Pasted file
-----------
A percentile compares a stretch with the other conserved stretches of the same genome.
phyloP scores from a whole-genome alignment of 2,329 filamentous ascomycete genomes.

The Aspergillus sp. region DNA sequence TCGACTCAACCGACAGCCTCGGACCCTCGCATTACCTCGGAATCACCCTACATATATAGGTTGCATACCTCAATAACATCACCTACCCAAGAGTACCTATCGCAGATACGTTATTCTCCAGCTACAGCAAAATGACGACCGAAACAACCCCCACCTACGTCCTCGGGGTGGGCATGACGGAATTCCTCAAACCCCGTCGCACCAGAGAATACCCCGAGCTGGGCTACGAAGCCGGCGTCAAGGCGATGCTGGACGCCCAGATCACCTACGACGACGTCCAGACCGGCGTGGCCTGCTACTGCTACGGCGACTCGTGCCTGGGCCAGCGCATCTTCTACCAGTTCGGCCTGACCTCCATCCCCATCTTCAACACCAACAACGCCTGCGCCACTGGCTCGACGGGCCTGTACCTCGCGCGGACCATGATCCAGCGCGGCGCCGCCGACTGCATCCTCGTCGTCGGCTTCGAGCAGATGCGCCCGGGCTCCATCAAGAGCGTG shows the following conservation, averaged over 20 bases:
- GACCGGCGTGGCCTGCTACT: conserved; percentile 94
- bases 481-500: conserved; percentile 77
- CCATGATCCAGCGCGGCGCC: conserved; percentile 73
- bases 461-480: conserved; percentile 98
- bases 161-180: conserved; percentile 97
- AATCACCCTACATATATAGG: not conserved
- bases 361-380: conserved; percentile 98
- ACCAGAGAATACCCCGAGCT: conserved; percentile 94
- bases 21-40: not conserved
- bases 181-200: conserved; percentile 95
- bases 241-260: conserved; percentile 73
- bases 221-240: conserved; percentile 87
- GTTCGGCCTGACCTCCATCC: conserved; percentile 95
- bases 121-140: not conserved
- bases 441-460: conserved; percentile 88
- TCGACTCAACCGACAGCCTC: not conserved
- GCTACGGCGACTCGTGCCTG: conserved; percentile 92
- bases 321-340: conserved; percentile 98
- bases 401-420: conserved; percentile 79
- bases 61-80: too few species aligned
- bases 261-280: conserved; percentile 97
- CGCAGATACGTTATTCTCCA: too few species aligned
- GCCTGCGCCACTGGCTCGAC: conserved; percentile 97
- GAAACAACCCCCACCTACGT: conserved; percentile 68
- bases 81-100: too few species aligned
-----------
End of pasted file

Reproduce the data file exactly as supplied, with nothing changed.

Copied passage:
A percentile compares a stretch with the other conserved stretches of the same genome.
phyloP scores from a whole-genome alignment of 2,329 filamentous ascomycete genomes.

The Aspergillus sp. region DNA sequence TCGACTCAACCGACAGCCTCGGACCCTCGCATTACCTCGGAATCACCCTACATATATAGGTTGCATACCTCAATAACATCACCTACCCAAGAGTACCTATCGCAGATACGTTATTCTCCAGCTACAGCAAAATGACGACCGAAACAACCCCCACCTACGTCCTCGGGGTGGGCATGACGGAATTCCTCAAACCCCGTCGCACCAGAGAATACCCCGAGCTGGGCTACGAAGCCGGCGTCAAGGCGATGCTGGACGCCCAGATCACCTACGACGACGTCCAGACCGGCGTGGCCTGCTACTGCTACGGCGACTCGTGCCTGGGCCAGCGCATCTTCTACCAGTTCGGCCTGACCTCCATCCCCATCTTCAACACCAACAACGCCTGCGCCACTGGCTCGACGGGCCTGTACCTCGCGCGGACCATGATCCAGCGCGGCGCCGCCGACTGCATCCTCGTCGTCGGCTTCGAGCAGATGCGCCCGGGCTCCATCAAGAGCGTG shows the following conservation, averaged over 20 bases:
- GACCGGCGTGGCCTGCTACT: conserved; percentile 94
- bases 481-500: conserved; percentile 77
- CCATGATCCAGCGCGGCGCC: conserved; percentile 73
- bases 461-480: conserved; percentile 98
- bases 161-180: conserved; percentile 97
- AATCACCCTACATATATAGG: not conserved
- bases 361-380: conserved; percentile 98
- ACCAGAGAATACCCCGAGCT: conserved; percentile 94
- bases 21-40: not conserved
- bases 181-200: conserved; percentile 95
- bases 241-260: conserved; percentile 73
- bases 221-240: conserved; percentile 87
- GTTCGGCCTGACCTCCATCC: conserved; percentile 95
- bases 121-140: not conserved
- bases 441-460: conserved; percentile 88
- TCGACTCAACCGACAGCCTC: not conserved
- GCTACGGCGACTCGTGCCTG: conserved; percentile 92
- bases 321-340: conserved; percentile 98
- bases 401-420: conserved; percentile 79
- bases 61-80: too few species aligned
- bases 261-280: conserved; percentile 97
- CGCAGATACGTTATTCTCCA: too few species aligned
- GCCTGCGCCACTGGCTCGAC: conserved; percentile 97
- GAAACAACCCCCACCTACGT: conserved; percentile 68
- bases 81-100: too few species aligned